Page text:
"Congratulations! You are 1 of 100,000 people who have been entered in the amazing Liar Game tournament!" For Nao Kanzaki, an overly-naïve student, receiving this message in the mail was only the beginning of an unending financial and psychological nightmare. Winning the game means riches beyond one’s wildest dreams, while failure means crushing debt. And with no choice but to play the game, Nao quickly turns to Shinichi, a well-known swindler, for help. However, little do the two know just how far the Liar Game goes. Who will win, and who will lose it all?
Story: Liar Game starts off with a simple enough concept. A girl gets a package in the mail from the "Liar Game Corporation" full of 100 million yen, and finds out that she is playing against her old teacher. At the end of the month they each have to pay 100 million yen back to the LGT... but the catch is, if you can steal the other person's 100 million yen, then you get to keep the extra and the other person gets put into debt that they can't possibly ever pay back. So the girl, Nao Kanzaki, gets easily tricked by her old teacher and enlists the help of a mysterious dude named Shinichi Akiyama. From there the two of them progress through multiple rounds of the Liar Game, each round different and more difficult than the last. The winners of the higher rounds win more money than they could have won from previous rounds, but the losers are entered into even more debt. Art: The art style is nothing notable. It gets the point across in a clean way, but backgrounds tend to be pretty secondary. There are a lot of scenes that just focus on people's facial expressions where the background is greyed out, and the character designs aren't exceptionally note-worthy, aside from the huge range of character designs the manga employs. In many manga, each girl looks indistinguishable from the others save for the hairstyles. However in the Liar Game, it is often easy enough to spot the more frequented characters just by looking at their eyes alone. Characters: You don't see the main characters outside of the Liar Game often, unless it is mentioning the few days leading up to the new round, anyways. Backstory is sometimes revealed and there is loads of development, showing easily how some people become less selfless or how someone who was an enemy at the start eventually becomes a loyal ally. Most notable is watching Nao Kanzaki get tougher and (somewhat) smarter through Akiyama's coaching. Overall: Overall the manga is very interesting, if you like heavily psychological manga. It has a lot of text but the games are so suspenseful with loads of dramatic twists and turns that make it a worthwhile read. For some point of reference, think of the really talkative episodes of Death Note and remove all of the supernatural-ness.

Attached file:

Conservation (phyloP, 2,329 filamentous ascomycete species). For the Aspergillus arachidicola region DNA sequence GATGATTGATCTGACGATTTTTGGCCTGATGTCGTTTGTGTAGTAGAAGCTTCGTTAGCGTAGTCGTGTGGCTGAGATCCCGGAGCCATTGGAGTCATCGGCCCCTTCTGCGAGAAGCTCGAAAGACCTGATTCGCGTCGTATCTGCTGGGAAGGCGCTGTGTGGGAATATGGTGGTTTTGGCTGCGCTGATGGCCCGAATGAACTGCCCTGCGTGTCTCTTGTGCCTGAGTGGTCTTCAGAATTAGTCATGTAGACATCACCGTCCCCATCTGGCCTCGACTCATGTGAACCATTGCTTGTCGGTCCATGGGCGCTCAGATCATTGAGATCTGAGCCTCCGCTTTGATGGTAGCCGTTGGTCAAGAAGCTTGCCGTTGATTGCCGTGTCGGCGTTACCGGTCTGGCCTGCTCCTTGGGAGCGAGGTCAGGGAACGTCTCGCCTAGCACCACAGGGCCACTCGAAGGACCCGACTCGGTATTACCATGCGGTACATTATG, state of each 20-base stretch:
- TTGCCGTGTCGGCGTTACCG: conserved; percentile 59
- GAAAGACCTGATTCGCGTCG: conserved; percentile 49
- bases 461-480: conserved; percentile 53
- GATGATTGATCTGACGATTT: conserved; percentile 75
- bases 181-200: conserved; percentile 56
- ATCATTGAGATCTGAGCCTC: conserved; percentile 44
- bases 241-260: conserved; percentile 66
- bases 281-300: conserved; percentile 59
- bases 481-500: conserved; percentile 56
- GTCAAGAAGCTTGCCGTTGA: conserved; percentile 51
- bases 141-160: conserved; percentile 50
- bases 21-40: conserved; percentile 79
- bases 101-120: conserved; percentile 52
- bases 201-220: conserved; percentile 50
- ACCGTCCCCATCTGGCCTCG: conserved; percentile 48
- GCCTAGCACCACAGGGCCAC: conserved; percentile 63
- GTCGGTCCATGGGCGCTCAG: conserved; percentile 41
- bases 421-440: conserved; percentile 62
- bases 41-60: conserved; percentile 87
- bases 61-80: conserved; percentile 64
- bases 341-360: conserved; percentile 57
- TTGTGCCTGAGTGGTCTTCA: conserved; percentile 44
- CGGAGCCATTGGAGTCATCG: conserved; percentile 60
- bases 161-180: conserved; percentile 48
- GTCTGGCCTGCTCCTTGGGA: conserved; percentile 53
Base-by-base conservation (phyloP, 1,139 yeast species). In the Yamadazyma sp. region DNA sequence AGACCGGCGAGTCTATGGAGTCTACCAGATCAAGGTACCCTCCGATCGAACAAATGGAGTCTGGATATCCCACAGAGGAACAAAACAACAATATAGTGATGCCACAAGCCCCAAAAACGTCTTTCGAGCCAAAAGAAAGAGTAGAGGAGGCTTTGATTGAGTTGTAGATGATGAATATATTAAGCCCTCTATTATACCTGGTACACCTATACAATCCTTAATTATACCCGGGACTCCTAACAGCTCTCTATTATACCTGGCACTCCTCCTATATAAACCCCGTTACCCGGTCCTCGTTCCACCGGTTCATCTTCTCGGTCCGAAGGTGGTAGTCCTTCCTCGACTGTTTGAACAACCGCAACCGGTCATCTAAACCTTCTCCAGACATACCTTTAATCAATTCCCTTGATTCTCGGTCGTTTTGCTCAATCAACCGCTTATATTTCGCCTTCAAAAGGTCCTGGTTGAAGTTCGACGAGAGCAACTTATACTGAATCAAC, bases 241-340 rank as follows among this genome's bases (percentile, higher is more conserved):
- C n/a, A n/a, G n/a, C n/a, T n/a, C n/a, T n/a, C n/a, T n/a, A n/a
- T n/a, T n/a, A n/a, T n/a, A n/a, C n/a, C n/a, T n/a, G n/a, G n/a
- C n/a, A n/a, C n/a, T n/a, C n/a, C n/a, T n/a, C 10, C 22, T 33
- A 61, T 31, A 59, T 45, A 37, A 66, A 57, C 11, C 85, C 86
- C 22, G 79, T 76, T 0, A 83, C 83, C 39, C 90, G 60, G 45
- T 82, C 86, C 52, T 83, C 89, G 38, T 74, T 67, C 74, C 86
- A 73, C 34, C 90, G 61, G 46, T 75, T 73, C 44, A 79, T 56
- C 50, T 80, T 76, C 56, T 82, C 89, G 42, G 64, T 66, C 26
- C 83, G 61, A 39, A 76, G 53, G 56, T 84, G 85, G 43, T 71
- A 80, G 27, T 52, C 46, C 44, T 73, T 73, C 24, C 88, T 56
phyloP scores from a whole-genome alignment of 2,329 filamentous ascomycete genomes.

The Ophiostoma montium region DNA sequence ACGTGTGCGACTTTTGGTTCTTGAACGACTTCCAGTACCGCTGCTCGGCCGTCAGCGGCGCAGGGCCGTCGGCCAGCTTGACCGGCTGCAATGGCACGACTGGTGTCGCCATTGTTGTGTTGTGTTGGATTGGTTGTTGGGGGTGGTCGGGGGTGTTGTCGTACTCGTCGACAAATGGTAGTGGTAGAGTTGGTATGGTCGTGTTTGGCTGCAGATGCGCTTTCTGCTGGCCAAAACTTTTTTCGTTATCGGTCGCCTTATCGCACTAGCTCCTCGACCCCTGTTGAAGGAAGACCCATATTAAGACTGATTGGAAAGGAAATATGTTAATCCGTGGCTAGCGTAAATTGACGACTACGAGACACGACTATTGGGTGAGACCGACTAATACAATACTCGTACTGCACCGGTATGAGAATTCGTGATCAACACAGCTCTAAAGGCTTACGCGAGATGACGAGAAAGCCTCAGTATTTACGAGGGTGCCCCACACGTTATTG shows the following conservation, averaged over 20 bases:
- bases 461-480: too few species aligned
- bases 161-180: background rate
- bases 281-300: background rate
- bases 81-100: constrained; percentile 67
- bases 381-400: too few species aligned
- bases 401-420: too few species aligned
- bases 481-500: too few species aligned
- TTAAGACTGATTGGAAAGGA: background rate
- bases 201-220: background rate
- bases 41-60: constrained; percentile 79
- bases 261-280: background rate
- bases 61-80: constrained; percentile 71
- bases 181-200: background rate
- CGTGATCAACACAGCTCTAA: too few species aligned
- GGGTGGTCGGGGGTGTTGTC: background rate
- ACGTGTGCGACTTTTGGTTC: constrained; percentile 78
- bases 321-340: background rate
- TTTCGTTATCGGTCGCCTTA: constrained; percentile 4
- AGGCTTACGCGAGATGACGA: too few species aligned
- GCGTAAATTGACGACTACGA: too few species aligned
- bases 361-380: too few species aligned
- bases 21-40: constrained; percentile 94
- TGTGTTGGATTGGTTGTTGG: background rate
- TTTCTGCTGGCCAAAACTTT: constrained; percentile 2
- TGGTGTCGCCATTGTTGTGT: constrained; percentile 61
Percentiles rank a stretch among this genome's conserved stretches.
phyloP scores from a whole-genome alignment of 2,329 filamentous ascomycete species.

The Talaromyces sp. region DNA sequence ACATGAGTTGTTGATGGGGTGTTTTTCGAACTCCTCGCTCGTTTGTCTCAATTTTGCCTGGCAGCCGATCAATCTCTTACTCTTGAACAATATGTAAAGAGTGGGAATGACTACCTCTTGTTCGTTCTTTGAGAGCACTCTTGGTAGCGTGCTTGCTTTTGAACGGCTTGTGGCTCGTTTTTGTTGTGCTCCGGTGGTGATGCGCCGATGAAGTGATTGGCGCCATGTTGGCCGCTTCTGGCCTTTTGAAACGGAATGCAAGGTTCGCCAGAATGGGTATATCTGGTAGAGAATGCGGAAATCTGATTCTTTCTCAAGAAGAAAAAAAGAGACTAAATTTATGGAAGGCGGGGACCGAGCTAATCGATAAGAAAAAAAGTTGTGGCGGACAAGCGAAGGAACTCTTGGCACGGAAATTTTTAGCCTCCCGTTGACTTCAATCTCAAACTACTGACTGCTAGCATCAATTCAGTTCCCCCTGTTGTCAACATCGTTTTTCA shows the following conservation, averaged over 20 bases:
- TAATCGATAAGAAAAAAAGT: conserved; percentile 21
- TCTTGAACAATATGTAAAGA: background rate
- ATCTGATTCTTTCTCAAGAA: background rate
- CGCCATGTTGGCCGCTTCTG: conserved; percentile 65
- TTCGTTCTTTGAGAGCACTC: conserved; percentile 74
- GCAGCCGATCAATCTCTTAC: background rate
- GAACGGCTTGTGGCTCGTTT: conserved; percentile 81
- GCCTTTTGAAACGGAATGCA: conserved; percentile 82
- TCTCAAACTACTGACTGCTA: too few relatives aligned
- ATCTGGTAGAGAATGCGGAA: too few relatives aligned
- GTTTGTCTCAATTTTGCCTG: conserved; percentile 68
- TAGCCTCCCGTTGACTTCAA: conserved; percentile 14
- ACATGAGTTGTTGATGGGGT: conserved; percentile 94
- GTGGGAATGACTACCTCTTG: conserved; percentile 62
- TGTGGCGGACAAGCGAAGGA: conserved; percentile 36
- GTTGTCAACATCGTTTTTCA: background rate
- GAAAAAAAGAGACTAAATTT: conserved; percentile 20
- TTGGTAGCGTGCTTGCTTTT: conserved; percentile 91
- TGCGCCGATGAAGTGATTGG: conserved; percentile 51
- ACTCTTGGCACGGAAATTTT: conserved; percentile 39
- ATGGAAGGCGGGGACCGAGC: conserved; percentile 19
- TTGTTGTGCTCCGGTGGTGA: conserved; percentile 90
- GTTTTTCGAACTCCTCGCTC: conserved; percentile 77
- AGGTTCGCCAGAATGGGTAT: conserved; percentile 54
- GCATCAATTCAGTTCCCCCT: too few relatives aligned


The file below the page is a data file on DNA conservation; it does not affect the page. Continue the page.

It started off okay and I thought the initial plot was interesting. However, as I progressed, the story just got more and more repetitive and it got to a point where it wasn't as exciting anymore. I personally enjoy reading a manga that not only gets the characters involved, but also the reader. This one didn't quite do that. I admit there seems to be a lot of effort involved in the planning and such, but not as much as I would have liked. There is little to no character development and Nao, unfortunately, continues to remain dumb and innocent. I skipped over a lot of the manga and finally dropped it at chapter 107 (it may have gotten better after that but I couldn't deal with it at this point). It really isn't a bad read, but definitely isn't worth it when you compare it to other, more amazing psychological manga.
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